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1.  Headache and comorbidity in children and adolescents 
Headache is one of the most common neurological symptom reported in childhood and adolescence, leading to high levels of school absences and being associated with several comorbid conditions, particularly in neurological, psychiatric and cardiovascular systems. Neurological and psychiatric disorders, that are associated with migraine, are mainly depression, anxiety disorders, epilepsy and sleep disorders, ADHD and Tourette syndrome. It also has been shown an association with atopic disease and cardiovascular disease, especially ischemic stroke and patent foramen ovale (PFO).
doi:10.1186/1129-2377-14-79
PMCID: PMC3849985  PMID: 24063537
Headache; Comorbidity; Children; Adolescents
2.  Migraine and behavior in children: influence of maternal headache frequency 
The Journal of Headache and Pain  2012;13(5):395-400.
We took advantage of a large population study in order to measure child behavior, as captured by the Child Behavior Checklist (CBCL) as a function of headache status in the children and their mothers. Of the target sample, consents and analyzable data were obtained from 1,856 families (85.4 %). Headache diagnoses were defined according to the second edition of the International Classification of Headache Disorders, and behavioral and emotional symptoms were assessed by the validated Brazilian version of the CBCL. We calculated the relative risk of abnormalities in the CBCL domains as a function of headache status in the children, after adjusting by a series of main effect models. Children with migraine were more likely to present abnormal scores in several of the CBCL scales, relative to children without migraine, and maternal migraine status contributed little to the model. However, when the mother had daily headaches, both children with and without migraine had similar CBCL scores. In multivariate analyses, migraine status in the children predicted CBCL scores (p < 0.01). Headache status and headache frequency in the mother did not predict CBCL scores in children with migraine but predicted in children without migraine (p < 0.01). The burden of migraine to the family is complex. Children with migraine are more likely to have behavioral and emotional symptoms than children without migraine. Children without migraine may be affected, in turn, by frequent headaches experienced by their mothers.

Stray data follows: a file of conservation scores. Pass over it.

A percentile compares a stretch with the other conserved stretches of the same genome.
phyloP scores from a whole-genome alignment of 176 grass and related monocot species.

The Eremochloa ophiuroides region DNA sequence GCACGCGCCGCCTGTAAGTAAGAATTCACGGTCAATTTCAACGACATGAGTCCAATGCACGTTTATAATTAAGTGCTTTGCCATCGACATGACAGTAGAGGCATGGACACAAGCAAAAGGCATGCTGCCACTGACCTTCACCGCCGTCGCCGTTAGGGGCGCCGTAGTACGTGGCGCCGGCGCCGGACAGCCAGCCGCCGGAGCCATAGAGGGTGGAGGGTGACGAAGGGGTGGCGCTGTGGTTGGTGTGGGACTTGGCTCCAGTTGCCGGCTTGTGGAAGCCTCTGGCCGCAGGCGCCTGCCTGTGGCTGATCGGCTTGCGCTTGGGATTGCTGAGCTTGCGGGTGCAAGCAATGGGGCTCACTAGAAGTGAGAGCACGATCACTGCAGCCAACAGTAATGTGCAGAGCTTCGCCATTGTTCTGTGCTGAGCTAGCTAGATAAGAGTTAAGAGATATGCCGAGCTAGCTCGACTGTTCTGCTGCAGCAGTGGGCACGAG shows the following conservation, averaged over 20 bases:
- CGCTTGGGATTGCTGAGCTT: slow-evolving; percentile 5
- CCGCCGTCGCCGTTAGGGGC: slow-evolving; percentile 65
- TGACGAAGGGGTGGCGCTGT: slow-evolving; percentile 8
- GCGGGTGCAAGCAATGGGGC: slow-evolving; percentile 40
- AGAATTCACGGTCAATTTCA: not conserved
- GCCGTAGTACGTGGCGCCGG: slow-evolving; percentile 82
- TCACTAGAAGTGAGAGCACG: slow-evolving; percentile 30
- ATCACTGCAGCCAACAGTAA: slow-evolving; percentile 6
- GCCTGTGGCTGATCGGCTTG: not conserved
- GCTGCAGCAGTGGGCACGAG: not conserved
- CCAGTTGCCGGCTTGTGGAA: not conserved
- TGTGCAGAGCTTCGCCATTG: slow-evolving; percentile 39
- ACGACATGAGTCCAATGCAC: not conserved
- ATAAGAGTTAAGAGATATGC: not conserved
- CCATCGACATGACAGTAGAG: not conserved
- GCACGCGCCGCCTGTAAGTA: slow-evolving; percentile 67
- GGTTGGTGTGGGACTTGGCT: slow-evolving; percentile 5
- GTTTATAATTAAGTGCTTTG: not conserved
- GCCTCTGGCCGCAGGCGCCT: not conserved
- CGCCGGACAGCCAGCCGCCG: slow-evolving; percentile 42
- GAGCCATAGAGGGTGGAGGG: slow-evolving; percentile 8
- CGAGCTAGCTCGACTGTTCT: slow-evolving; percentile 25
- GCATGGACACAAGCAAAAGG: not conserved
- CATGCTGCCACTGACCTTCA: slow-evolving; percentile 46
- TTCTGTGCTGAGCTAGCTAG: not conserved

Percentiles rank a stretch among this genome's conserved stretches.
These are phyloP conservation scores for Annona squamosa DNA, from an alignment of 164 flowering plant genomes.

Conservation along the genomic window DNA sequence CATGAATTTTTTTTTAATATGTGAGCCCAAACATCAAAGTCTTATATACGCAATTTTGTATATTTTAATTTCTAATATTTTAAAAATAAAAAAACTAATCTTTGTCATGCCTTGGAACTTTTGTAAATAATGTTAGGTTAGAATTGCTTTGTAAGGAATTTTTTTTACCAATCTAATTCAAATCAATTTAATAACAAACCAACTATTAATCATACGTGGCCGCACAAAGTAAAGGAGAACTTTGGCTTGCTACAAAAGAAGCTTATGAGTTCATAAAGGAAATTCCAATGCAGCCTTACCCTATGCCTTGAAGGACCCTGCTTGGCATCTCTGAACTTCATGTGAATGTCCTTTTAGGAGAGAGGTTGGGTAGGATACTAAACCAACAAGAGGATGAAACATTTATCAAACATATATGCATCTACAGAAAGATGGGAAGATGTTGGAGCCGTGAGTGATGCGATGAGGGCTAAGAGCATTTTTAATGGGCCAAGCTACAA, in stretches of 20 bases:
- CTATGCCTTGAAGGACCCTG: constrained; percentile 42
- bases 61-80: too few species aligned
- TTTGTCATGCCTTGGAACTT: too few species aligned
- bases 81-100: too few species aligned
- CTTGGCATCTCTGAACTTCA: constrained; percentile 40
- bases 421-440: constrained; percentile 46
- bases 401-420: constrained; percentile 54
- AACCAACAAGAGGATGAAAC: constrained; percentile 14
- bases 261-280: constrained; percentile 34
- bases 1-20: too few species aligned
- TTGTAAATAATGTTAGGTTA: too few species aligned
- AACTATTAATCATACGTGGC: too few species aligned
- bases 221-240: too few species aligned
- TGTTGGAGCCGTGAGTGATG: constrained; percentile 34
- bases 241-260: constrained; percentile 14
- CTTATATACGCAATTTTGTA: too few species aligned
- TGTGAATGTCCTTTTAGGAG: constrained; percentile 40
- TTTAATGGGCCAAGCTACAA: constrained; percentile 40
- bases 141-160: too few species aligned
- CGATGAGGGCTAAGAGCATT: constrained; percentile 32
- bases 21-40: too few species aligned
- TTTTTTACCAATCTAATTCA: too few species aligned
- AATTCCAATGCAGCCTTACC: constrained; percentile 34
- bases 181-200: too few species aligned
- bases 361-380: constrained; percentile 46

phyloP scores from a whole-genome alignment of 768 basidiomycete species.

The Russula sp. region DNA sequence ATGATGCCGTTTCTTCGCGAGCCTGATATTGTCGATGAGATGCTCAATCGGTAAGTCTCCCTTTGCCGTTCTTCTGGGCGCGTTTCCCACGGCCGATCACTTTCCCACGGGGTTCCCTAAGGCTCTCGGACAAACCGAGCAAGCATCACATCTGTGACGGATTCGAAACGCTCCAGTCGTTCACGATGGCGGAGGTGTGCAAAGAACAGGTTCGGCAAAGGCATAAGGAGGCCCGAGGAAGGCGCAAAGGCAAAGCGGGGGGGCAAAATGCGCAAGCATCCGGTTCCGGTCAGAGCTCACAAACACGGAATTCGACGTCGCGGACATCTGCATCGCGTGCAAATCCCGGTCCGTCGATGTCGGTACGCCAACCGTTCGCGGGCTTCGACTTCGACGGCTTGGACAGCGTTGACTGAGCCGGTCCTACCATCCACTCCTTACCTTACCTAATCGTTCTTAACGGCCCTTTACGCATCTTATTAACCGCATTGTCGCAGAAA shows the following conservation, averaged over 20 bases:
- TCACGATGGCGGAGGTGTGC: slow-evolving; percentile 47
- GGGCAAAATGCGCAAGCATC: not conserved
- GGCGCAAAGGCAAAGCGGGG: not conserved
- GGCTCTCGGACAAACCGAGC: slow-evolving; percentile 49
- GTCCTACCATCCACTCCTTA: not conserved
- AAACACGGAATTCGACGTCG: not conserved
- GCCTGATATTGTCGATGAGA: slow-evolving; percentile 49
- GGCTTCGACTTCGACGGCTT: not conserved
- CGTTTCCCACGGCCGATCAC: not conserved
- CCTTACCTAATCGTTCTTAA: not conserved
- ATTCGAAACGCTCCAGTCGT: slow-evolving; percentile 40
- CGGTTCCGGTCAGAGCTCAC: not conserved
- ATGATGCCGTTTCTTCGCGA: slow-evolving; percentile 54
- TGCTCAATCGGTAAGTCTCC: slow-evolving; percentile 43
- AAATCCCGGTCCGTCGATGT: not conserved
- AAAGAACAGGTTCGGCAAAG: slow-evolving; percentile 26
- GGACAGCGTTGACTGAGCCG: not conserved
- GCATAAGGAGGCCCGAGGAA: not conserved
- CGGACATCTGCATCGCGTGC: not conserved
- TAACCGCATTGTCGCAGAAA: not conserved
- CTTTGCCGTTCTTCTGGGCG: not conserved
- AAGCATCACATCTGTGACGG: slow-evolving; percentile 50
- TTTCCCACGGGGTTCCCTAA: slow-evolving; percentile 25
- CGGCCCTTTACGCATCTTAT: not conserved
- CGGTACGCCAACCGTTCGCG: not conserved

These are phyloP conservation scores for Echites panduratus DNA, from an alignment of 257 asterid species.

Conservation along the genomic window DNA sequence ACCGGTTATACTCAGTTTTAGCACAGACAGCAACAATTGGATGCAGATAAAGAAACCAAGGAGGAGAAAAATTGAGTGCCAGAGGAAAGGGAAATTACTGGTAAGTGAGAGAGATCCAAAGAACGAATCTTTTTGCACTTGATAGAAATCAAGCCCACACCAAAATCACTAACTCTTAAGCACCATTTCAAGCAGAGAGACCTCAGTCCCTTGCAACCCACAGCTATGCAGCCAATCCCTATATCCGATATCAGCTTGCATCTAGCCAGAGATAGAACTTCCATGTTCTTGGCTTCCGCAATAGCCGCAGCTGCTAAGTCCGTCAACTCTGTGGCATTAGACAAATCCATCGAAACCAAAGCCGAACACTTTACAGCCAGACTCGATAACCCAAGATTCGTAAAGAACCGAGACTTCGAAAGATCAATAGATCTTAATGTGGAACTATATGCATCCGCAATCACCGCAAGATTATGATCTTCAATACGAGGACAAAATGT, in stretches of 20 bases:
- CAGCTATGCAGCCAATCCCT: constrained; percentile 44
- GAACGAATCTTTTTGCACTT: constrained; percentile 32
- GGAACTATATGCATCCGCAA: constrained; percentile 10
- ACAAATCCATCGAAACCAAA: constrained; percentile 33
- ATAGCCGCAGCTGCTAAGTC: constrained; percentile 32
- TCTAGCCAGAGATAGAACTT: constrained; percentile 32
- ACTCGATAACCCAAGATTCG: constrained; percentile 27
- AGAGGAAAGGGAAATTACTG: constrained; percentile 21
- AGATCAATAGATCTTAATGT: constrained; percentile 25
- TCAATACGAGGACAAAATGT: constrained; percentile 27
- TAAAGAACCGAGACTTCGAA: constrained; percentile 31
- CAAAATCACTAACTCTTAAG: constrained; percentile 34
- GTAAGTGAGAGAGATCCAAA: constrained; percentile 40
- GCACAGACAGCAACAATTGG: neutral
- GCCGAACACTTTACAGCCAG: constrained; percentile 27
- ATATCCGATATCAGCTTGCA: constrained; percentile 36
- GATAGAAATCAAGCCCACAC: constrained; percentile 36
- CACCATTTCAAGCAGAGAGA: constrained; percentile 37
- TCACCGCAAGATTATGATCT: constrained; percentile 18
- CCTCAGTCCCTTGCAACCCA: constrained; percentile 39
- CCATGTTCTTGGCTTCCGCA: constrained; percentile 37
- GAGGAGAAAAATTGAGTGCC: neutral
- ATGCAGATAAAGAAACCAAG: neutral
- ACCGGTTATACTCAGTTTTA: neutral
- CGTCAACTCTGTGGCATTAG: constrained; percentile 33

doi:10.1007/s10194-012-0441-x
PMCID: PMC3381068  PMID: 22460944
Headache; Migraine; Psychiatric comorbidity; Maternal headache; Childhood; Epidemiology
3.  Decreasing the minimal duration of the attack to 1 hour: is this sufficient to increase the sensitivity of the ICHD-II diagnostic criteria for migraine in childhood? 
The Journal of Headache and Pain  2004;5(2):131-136.
We applied the second edition of the International Classification of Headache Disorders (ICHD-II) in 417 children (age range, 2–12 years) with chronic headaches attending a pediatric headache clinic. The initial diagnosis was made according to the ICHD-II while the final diagnosis was, based on the longitudinal intuitive clinical diagnosis (LICD), deemed to be the gold standard. The diagnosis of migraine without aura had a sensitivity of 52%, a specificity of 100% and a positive predictive value of 100%; for the diagnosis of migraine (at the one-digit level) these values were 87%, 100% and 100%, respectively. The ICHD-II criteria for migraine without aura have high specificity but low sensitivity in childhood, even considering the minimal duration of the attacks to be 1 hour. Other factors, such as the existence of subgroup 2.4 (probable tension-type headache), are responsible for the low sensitivity of ICHD-II criteria for the diagnosis of migraine without aura in patients of this age group.
doi:10.1007/s10194-004-0081-x
PMCID: PMC3451616
Headache classification; Migraine; Childhood; Diagnosis

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